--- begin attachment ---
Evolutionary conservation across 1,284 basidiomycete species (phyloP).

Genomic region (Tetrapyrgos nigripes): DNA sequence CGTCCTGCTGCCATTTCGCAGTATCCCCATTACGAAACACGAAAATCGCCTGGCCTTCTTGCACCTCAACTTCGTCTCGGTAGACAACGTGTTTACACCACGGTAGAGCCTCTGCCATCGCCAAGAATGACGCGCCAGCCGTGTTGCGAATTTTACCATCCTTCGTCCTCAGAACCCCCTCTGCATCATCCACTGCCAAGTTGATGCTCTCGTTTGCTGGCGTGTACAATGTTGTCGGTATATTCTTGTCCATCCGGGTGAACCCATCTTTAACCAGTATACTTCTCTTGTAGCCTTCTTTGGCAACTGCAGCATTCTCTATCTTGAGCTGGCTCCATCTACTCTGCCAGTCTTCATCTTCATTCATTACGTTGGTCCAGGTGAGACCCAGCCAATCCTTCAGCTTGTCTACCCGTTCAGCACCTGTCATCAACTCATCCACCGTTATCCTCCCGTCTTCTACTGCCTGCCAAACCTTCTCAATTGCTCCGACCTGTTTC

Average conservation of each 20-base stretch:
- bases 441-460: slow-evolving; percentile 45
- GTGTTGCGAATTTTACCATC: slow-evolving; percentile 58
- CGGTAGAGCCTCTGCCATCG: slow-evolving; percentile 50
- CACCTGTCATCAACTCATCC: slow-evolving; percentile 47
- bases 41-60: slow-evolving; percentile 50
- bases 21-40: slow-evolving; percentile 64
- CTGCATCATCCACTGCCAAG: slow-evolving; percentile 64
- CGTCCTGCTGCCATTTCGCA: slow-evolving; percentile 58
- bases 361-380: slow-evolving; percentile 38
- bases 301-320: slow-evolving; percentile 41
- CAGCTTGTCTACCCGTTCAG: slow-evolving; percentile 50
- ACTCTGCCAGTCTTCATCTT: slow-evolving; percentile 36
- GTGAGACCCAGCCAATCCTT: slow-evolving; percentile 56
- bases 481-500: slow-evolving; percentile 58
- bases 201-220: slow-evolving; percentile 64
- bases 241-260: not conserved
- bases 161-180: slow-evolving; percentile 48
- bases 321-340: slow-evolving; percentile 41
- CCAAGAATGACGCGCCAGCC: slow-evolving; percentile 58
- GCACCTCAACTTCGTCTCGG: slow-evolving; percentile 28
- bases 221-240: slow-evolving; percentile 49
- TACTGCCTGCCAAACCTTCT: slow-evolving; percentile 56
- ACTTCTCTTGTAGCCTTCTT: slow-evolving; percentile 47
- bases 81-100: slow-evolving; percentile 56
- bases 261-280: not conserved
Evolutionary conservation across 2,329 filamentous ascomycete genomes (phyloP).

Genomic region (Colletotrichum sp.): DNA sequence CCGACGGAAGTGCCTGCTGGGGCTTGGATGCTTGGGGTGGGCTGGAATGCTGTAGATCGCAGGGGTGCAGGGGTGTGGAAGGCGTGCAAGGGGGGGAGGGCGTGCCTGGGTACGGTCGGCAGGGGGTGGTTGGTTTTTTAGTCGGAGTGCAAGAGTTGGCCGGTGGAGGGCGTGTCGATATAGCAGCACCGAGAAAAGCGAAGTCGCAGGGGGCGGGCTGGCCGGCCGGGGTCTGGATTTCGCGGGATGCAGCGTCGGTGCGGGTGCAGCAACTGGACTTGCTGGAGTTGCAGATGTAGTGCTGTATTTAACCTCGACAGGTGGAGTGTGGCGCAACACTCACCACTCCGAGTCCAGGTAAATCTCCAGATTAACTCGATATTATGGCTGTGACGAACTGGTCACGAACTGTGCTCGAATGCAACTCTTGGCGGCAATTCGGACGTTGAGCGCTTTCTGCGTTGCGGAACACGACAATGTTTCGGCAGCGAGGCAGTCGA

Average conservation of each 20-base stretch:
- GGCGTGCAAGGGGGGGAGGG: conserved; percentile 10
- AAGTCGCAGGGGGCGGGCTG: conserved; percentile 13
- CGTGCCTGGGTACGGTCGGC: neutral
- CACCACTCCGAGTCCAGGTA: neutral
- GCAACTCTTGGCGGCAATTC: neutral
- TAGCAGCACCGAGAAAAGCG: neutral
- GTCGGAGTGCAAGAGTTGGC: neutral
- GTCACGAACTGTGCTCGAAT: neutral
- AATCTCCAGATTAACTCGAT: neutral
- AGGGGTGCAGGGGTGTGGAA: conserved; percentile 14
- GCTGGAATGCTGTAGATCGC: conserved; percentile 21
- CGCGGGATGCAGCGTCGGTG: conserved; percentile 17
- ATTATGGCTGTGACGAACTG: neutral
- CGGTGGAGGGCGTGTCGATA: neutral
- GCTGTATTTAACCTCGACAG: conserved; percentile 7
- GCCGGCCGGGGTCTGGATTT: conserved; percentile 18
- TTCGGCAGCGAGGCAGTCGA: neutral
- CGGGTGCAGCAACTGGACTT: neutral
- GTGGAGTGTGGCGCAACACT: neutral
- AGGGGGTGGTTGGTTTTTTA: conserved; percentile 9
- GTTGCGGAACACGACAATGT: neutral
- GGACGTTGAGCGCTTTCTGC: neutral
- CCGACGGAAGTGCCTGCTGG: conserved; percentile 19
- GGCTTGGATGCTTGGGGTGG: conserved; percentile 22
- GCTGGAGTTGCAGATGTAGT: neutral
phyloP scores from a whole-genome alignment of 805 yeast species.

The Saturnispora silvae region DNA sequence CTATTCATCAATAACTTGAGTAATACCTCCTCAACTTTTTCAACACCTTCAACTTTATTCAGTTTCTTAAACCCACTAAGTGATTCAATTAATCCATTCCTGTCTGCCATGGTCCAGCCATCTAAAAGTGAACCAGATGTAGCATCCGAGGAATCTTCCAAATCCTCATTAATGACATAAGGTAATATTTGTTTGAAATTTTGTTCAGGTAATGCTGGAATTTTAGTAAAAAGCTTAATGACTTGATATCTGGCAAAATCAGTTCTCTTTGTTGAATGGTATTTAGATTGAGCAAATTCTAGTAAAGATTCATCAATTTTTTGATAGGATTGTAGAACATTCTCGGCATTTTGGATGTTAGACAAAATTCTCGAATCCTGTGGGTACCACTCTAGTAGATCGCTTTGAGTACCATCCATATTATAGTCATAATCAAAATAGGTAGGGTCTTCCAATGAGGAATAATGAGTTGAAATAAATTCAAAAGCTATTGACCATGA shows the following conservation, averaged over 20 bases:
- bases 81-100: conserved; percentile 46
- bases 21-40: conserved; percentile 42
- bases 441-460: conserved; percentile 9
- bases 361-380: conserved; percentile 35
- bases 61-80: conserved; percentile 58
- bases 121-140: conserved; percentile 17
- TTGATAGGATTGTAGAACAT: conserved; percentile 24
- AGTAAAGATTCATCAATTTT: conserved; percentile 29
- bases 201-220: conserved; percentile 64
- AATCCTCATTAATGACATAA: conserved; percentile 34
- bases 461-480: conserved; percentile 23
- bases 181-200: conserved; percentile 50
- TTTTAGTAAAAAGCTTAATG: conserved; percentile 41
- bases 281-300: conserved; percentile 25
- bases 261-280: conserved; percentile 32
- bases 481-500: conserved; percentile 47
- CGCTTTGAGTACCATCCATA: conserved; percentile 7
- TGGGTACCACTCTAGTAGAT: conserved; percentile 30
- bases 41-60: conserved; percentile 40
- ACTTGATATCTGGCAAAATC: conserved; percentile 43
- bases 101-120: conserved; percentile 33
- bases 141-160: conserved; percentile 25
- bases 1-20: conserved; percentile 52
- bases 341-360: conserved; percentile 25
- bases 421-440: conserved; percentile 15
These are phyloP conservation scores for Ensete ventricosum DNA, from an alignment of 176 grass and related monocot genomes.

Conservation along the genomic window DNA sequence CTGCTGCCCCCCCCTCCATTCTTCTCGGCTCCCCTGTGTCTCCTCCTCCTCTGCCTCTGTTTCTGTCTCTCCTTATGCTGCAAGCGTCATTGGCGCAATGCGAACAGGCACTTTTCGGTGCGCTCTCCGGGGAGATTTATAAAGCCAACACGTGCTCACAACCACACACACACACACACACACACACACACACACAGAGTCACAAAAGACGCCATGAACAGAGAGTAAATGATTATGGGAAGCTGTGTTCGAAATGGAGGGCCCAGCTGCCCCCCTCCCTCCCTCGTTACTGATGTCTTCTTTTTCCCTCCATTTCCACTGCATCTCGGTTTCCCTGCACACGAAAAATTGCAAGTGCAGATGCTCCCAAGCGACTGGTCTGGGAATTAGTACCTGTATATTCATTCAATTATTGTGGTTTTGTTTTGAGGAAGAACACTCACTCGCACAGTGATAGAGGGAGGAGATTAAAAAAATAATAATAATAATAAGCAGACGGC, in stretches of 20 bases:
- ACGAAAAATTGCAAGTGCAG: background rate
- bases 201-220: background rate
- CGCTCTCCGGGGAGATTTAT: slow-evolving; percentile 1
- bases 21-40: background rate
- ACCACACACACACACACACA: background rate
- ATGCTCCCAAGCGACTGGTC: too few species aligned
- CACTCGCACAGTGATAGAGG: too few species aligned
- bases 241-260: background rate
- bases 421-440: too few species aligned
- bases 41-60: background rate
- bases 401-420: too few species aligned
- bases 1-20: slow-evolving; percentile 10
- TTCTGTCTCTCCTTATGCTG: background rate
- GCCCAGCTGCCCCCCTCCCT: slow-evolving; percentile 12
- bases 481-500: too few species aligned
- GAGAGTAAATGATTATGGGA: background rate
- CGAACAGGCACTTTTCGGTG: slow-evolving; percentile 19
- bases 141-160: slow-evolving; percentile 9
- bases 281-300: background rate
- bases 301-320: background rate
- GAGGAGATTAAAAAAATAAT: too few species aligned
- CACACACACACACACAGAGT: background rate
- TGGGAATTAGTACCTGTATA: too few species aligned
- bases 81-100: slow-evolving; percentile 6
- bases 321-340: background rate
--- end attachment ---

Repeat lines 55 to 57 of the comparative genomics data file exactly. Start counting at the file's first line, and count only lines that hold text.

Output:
- GGCTTGGATGCTTGGGGTGG: conserved; percentile 22
- GCTGGAGTTGCAGATGTAGT: neutral
phyloP scores from a whole-genome alignment of 805 yeast species.